Why Does The Clinical Research Industry Operate As If We Are In The 1990's?

Why Does The Clinical Research Industry Operate As If We Are In The 1990's?

First of all, I know that there are a lot of tech companies in this industry; I am not talking about the recent influx of innovative and hopefully game-changing technologies that have hit the scene in recent years and paved the way for risk based monitoring, remote monitoring, and better overall data analytics being captured on sites and patient safety.  Those things are all good, as they should be, because they lead towards more efficient (less costly) studies and offer an incentive amongst research sites to continuously improve their processes if they should want to be offered future trials.  

What I am referring to is the lack of information available to individuals looking to learn more about the clinical research industry, patients or other hopeful research professionals.  Let's focus first (and briefly) on patient recruitment.  I wrote an article recently that seemed to have resonated with some of my colleagues on why we should start advertising our studies to potential patients like it's 2017 and not 1997.  It seems like we are starting to see some progress on the patient recruitment front, albeit at a sluggish pace.

When it comes to getting more people interested in clinical research as a career or entrepreneurial venture however, the industry is better protected than Dak Prescott throwing behind his offensive line last year.  It is my belief that the reason for this is because the current status quo does not want newcomers entering the field and disrupting the way "business has always been done".  There are many stakeholders whom are profiting handsomely from the current status quo, some deservedly so and others solely based on who they are buddies with.  This is true for every industry, however ours is one of perhaps only a handful of industries that are so obscure that outsiders would never even consider the opportunities available. The market is ultimately the deciding force in who the winners and losers are so I am not too concerned with this.  Newcomers who really want to figure out how to land a job in this industry, or start a business will eventually figure it out even if there are very few resources online guiding them in the right direction.  Try googling any terms related to starting a research site or landing a job in this industry.  Chances are that you are either going to find a bunch of my stuff (good for me as I have built several business around this content) or industry resources that you will have to pay for.  Don't even get me started on the incredibly costly conferences which are the industry standard business development strategy in this industry!!! (Listen to my podcast rant on this here).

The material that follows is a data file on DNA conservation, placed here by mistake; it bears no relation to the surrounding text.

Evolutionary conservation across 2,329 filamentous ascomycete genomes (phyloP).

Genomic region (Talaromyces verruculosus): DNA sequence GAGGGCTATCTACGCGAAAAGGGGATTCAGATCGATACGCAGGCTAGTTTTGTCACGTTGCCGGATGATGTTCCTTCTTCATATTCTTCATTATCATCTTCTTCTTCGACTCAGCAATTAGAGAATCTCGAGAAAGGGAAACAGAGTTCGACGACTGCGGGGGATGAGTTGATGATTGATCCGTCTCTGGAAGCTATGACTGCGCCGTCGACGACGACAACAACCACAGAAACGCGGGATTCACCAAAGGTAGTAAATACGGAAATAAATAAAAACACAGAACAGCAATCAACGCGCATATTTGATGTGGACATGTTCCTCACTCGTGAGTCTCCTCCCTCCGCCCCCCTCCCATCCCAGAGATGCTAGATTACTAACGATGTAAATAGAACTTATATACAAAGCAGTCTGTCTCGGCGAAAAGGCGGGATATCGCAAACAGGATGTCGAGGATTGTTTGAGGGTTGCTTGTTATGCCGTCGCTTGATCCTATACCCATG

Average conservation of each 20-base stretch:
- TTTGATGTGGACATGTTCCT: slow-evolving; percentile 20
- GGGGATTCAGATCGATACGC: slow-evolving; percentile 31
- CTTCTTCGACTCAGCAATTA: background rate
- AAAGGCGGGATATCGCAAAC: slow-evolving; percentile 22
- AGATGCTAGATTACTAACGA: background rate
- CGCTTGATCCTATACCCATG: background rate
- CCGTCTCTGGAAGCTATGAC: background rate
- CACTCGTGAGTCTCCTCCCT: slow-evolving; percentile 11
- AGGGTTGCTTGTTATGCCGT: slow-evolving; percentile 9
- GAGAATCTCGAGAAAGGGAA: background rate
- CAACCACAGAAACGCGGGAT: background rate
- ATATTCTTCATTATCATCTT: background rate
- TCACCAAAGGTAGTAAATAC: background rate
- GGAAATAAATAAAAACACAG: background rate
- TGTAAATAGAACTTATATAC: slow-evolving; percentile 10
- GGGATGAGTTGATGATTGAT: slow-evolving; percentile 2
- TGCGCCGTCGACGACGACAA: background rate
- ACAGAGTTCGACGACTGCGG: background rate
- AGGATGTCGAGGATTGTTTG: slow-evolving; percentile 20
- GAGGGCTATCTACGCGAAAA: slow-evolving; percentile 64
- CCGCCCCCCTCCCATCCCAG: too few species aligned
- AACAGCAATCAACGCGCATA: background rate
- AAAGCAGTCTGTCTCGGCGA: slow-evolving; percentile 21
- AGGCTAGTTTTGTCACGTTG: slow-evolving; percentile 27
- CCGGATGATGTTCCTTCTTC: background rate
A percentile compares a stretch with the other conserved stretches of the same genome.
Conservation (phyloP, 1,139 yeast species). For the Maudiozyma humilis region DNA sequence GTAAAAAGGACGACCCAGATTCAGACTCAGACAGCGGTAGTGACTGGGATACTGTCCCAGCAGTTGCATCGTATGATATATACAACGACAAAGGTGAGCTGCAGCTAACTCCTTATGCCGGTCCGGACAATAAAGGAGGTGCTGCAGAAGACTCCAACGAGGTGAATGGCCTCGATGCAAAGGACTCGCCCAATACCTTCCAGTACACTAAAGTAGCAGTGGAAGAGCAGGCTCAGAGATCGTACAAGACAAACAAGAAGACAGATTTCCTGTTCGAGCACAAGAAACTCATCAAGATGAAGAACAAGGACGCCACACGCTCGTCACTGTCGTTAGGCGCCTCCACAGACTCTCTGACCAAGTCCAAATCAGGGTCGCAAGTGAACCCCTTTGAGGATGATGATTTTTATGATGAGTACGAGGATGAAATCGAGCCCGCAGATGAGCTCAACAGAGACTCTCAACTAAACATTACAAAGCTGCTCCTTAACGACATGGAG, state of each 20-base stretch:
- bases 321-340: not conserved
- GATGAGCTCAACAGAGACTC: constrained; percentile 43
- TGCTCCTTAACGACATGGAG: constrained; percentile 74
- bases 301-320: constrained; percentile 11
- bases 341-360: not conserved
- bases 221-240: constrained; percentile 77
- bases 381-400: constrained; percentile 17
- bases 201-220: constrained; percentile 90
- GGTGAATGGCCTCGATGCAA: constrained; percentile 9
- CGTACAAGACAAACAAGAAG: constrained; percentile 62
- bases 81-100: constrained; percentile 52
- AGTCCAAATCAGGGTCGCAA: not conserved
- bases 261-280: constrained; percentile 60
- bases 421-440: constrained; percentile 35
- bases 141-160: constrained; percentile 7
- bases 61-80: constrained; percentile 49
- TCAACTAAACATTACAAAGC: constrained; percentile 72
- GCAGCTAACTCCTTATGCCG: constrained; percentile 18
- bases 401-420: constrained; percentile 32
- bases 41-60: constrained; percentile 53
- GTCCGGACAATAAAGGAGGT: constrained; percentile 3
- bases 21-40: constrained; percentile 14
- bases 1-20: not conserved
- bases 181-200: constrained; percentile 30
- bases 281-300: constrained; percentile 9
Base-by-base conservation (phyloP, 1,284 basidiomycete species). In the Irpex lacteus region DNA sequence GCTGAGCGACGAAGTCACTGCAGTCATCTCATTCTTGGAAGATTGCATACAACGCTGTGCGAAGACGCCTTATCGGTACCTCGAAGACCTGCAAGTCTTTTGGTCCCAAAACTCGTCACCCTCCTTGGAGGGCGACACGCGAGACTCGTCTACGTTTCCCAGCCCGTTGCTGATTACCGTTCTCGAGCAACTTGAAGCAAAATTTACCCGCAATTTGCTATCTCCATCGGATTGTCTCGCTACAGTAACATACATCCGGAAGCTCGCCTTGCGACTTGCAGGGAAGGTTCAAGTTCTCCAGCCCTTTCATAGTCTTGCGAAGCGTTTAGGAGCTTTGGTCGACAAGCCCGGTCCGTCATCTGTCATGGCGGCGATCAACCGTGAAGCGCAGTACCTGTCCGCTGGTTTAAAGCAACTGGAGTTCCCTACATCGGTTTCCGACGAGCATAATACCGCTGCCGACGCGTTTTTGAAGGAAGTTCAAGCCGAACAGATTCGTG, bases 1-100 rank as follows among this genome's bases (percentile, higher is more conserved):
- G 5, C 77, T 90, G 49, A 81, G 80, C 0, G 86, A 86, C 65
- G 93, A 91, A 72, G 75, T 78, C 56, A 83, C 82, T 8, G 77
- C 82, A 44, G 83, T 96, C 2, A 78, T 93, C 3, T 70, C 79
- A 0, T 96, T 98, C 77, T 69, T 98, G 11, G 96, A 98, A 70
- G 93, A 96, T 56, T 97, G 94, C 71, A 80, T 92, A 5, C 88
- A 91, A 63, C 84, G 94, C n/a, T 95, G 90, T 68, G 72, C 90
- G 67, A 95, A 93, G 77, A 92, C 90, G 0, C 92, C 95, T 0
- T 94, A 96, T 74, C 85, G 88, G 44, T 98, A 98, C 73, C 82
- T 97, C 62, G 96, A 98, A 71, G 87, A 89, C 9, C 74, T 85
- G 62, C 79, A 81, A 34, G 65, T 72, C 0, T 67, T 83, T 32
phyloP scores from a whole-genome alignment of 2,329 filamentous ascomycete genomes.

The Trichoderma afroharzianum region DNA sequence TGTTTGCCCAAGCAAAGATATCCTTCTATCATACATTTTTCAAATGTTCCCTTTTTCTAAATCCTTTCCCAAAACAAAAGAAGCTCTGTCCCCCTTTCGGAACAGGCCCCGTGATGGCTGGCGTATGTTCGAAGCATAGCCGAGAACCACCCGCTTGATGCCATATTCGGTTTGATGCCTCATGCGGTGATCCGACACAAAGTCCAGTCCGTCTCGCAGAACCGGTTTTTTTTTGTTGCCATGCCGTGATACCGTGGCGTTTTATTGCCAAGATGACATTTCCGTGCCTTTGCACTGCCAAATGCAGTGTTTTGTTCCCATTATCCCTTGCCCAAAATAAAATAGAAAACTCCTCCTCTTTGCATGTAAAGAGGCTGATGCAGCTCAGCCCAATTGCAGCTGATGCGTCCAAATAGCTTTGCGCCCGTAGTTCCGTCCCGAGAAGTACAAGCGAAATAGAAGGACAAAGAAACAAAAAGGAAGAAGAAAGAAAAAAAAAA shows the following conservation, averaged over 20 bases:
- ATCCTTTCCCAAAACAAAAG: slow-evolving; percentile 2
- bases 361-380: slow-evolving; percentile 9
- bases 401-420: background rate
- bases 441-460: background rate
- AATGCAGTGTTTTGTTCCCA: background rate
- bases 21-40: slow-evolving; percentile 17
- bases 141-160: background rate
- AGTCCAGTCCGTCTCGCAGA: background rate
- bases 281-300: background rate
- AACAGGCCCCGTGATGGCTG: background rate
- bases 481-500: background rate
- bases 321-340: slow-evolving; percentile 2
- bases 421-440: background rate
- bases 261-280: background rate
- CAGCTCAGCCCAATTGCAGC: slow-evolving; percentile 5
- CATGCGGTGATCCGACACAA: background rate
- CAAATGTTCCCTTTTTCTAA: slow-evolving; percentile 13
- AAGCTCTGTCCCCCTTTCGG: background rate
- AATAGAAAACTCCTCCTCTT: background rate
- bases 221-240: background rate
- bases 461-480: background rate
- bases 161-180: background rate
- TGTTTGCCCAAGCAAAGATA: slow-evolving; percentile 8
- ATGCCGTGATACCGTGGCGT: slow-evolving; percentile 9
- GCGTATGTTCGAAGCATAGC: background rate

What I am concerned about is the lack of physicians that are participating in clinical trials.  Because of the overall secrecy and guardedness of the industry, we are not getting research naive physicians educated about our fantastic industry.  This might be great for current site owners and other physicians who have figured out how to successfully operate their own research clinics and develop additional revenue streams for themselves (as I have as well), but it is ultimately a disservice to all of the potential study participants that will never be enrolled in trials because their physicians don't understand the benefits of trial participation.  (See my "Why Clinical Research Needs More Doctors").  The industry should look for ways to get this accomplished, or leave a fantastic opportunity for a startup to accomplish this task and disrupt the industry as startups typically end up doing in all industries.  It's only a matter of time.  (My CRO's business model is built on this very hypothesis.) 

We have essentially built a moat around our industry which may protect everyone inside for the time being, but it is ultimately an environment which would foster collusion rather than innovation, an open society vs a closed, walled-off one.  We have all of the necessary tools that the internet has provided in 2017 to build bridges across the moats and attract inquisitive newcomers to enter.  There certainly is an arbitrage opportunity here for those who do. 

Here is a video I did specifically for physicians explaining the benefits of becoming clinical trial Investigators.

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